My friend Bill and his wife Kathy recently caught a movie they enjoyed, and Bill sent around an e-mail about the experience.  I thought Bill's concise thoughts and entertaining opinion would be appreciated by "Kindle Taproom" readers, so I'm sharing Bill's e-mail below.

Kathy and I saw The Best Exotic Marigold Hotel and loved it.  It is tender, touching, and very, very amusing.  It is also an illustration of how superb acting, writing, and direction can transform and elevate ordinary, even threadbare, material to something special.

The acting ensemble is extraordinary.  Standouts are Judi Dench and Tom Wilkinson.  The latter is particularly effective as a British High Court Judge who goes to India to settle some unfinished business.  His understated yet compelling performance is an example of art concealing art.  And Maggie Smith?  You will be happy to know that she contributes yet another eccentric but deeply lovable character to her glittering gallery of portrayals.

I should also tell you the film contains no violence, no explosions, no car chases, no kinky sex, no vampires, no robots, and no tie-in with a fast food chain.  All it has is intelligence, wit, and charm, and that proved quite enough for us.

Thank you, Bill!  This sounds like a winner to me.  Even though, like the rest of America, I really enjoyed "The Avengers", sometimes a movie a little less... bombastic, is in order.

Tuesday, May 22, 2012


Recently spotted on a message board outside a local restaurant:

We promise you the fastest service around, no matter how long it takes!

Friday, May 18, 2012

Mildly amusing

A few cute puns made their way into my inbox the other day, so I thought I'd share the best of them with you.  By the way, the picture of the pretty woman that accompanies this post has absolutely nothing to do with the topic, but I thought I'd include it anyway (it's good to be the boss).  Anyway, let's get started...

I changed my iPod's name to "Titanic".  It's syncing now.

When chemists die, they barium.

Jokes about German sausage are the wurst.

I know a guy who's addicted to brake fluid.  He says he can stop anytime.

How does Moses make his tea?  Hebrews it.

I stayed up all night to see where the sun went.  Then it dawned on me.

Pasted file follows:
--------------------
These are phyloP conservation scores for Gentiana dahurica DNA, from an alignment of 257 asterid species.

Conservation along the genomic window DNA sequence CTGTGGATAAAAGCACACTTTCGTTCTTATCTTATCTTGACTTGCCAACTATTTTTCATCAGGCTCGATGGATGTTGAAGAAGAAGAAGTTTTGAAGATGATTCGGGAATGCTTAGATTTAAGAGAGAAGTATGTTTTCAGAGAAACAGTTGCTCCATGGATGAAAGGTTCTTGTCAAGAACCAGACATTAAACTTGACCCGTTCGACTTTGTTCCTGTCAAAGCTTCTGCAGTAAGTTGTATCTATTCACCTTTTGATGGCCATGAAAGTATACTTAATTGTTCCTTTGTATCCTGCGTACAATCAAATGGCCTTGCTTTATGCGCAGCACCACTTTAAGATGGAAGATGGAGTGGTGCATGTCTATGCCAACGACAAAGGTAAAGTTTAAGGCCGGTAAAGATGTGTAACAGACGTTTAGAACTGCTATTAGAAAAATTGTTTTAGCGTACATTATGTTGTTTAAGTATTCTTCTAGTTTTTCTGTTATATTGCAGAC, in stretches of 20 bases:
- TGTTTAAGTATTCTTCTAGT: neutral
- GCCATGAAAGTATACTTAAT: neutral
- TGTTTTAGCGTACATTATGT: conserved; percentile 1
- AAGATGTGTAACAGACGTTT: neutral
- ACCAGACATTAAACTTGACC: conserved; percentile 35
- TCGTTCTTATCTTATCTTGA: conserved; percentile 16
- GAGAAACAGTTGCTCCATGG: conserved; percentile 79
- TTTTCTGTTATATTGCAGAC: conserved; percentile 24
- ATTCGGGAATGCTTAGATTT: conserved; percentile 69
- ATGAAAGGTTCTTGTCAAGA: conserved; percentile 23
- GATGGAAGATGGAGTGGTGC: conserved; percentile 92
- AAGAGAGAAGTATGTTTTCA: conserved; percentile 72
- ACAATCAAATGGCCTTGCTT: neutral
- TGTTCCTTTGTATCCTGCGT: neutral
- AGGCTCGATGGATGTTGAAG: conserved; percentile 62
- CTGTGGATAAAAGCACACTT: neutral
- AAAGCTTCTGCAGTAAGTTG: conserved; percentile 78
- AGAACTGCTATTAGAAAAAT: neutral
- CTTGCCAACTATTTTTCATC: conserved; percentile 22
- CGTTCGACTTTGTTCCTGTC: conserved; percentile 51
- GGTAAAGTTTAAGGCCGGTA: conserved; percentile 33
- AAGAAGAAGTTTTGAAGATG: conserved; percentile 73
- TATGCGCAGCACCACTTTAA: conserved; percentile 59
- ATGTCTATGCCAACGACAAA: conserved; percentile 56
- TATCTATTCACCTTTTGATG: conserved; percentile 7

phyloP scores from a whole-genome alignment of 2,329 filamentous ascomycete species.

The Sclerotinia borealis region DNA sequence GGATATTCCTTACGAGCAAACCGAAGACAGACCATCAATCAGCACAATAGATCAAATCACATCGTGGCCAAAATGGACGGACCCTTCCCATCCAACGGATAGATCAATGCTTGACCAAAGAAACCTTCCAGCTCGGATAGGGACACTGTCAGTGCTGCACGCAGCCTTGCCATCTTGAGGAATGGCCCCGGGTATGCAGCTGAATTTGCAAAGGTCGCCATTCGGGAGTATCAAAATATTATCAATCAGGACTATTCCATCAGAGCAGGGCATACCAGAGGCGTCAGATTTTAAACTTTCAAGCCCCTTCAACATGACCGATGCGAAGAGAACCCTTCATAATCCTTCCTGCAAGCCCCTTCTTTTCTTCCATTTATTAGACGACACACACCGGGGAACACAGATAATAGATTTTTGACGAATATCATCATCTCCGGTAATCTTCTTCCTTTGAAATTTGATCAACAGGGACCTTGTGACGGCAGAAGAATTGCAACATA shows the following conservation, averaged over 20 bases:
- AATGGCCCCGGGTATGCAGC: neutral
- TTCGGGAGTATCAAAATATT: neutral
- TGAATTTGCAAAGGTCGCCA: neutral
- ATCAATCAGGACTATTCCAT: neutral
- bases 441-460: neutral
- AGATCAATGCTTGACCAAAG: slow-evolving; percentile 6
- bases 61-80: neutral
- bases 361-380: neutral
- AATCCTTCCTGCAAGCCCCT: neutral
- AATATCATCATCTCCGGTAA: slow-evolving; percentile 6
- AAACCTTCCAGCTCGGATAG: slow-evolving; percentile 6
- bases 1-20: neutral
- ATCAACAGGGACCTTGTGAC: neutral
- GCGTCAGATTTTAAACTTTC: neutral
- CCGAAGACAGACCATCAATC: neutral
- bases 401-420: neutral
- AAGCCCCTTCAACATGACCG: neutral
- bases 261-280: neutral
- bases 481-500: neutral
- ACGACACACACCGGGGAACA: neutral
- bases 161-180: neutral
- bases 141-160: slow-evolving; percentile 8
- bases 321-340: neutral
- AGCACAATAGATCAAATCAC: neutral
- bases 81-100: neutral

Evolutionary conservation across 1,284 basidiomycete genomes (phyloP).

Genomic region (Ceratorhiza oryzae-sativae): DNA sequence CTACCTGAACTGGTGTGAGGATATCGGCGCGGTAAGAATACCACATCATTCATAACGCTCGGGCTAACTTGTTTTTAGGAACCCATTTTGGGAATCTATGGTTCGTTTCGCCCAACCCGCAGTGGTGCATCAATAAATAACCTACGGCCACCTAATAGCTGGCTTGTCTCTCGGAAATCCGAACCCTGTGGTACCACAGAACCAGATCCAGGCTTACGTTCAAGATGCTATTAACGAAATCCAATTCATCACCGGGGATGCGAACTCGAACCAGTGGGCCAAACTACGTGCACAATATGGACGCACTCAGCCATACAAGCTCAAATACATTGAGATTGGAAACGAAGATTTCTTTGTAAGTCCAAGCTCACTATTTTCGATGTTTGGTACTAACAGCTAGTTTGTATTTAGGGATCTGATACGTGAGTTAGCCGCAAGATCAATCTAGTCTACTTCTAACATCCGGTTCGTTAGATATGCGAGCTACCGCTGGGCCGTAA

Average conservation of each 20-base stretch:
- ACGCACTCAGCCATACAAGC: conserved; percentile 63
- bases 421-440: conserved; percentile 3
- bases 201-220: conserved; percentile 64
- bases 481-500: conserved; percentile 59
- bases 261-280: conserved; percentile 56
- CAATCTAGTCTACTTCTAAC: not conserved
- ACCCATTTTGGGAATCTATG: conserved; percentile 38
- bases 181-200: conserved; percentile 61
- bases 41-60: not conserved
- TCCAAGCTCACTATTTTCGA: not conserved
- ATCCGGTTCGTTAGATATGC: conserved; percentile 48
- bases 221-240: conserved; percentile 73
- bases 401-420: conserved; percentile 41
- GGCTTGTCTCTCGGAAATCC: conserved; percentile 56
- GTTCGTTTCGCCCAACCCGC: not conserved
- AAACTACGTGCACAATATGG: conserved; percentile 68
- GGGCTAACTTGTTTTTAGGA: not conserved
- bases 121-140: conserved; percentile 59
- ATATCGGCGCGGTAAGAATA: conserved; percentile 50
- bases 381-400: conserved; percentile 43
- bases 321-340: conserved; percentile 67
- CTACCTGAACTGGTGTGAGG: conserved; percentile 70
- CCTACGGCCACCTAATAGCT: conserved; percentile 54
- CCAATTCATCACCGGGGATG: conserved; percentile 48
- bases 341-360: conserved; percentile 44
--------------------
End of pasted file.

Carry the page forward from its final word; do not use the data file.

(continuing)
The girl said she recognized me from the vegetarian club, but I never met herbivore.

I'm reading a book about anti-gravity.  I just can't put it down.

I did a theatrical performance about puns.  It was a play on words.

They told me I had Type-A blood, but it was a Type-O.

Tuesday, May 15, 2012


 My grandmother, Mae Menta, passed away a few days ago on May 12, at the ripe age of 100 (she got her money’s worth, as my dad aptly put it). It’s funny, but reading the comments in the online guest book associated with her obituary, I had to grin to myself at all the references to her warm heart, kind smile, and the like. And, sure, my grandmother had all those things and more, in abundance. But that’s not the grandmom Menta I like to remember.

My favorite memories of my grandmother usually involve a no-nonsense woman dispensing sit-up-and-fly-right advice to the children, grandchildren, and great grandchildren, who routinely (you better believe it) needed such straight talk. Yes, Mae Menta was warm and loving, but when you needed to hear something, boy, you heard it, straight no chaser.

She also had a biting sense of humor, and a sharp sense of when to use it. Once, about fifteen or twenty years ago (when she was a mere 80 or so), there was some family gathering or other at my grandmother’s home in South Philadelphia. One of my cousins, about 19 or 20 years old at the time, was sitting around the dinner table with us, and was in a foul mood over something (he was usually a nice young man, but you know how young people get sometimes). Anyway, at one point my cousin said something curt and disrespectful to my grandmother, which immediately silenced the table.

Did my grandmother act hurt and dejected, and wait for everybody to leap to her defense? Nope. Without missing a beat (a professional stage performer couldn’t have timed it better), she eyed him like a laser beam and said: “And what the Hell’s the matter with you? The girlfriend didn’t come across last night?”

There was shock, dropped jaws, and hear-a-pin-drop silence. But then, slowly, the laughter came, and then outright guffaws around the table, even from my cousin, who couldn’t believe his grandmother had actually said that. Of course, grandmom's little zinger was the exact thing needed in that situation, and my cousin and everybody else were fine and happy during the rest of the meal.

That’s the grandmom Menta I remember, a woman who could speak for herself, thank you, and knew how to take care of business. I’m sure I’ll come to miss the smiles and the warmth, too, but for now, I’m going to wrap myself in those memories of her sharp wit, biting intelligence, and no-nonsense attitude.

So, Salud, grandmom! Don’t let them give you any Hell up there. Not that I really need to worry.

A moment in time

Life is about the small, pleasurable moments, and here's one my wife Alison recently had: enjoying a caramel apple martini during a recent visit to Johnny's Steakhouse in Stevens, Pennsylvania.

While I'm more of a straight-up classic martini guy (if you're progressive enough to consider a vodka martini "classic"), Alison usually enjoys flavored cocktails, and she thought this one was a winner.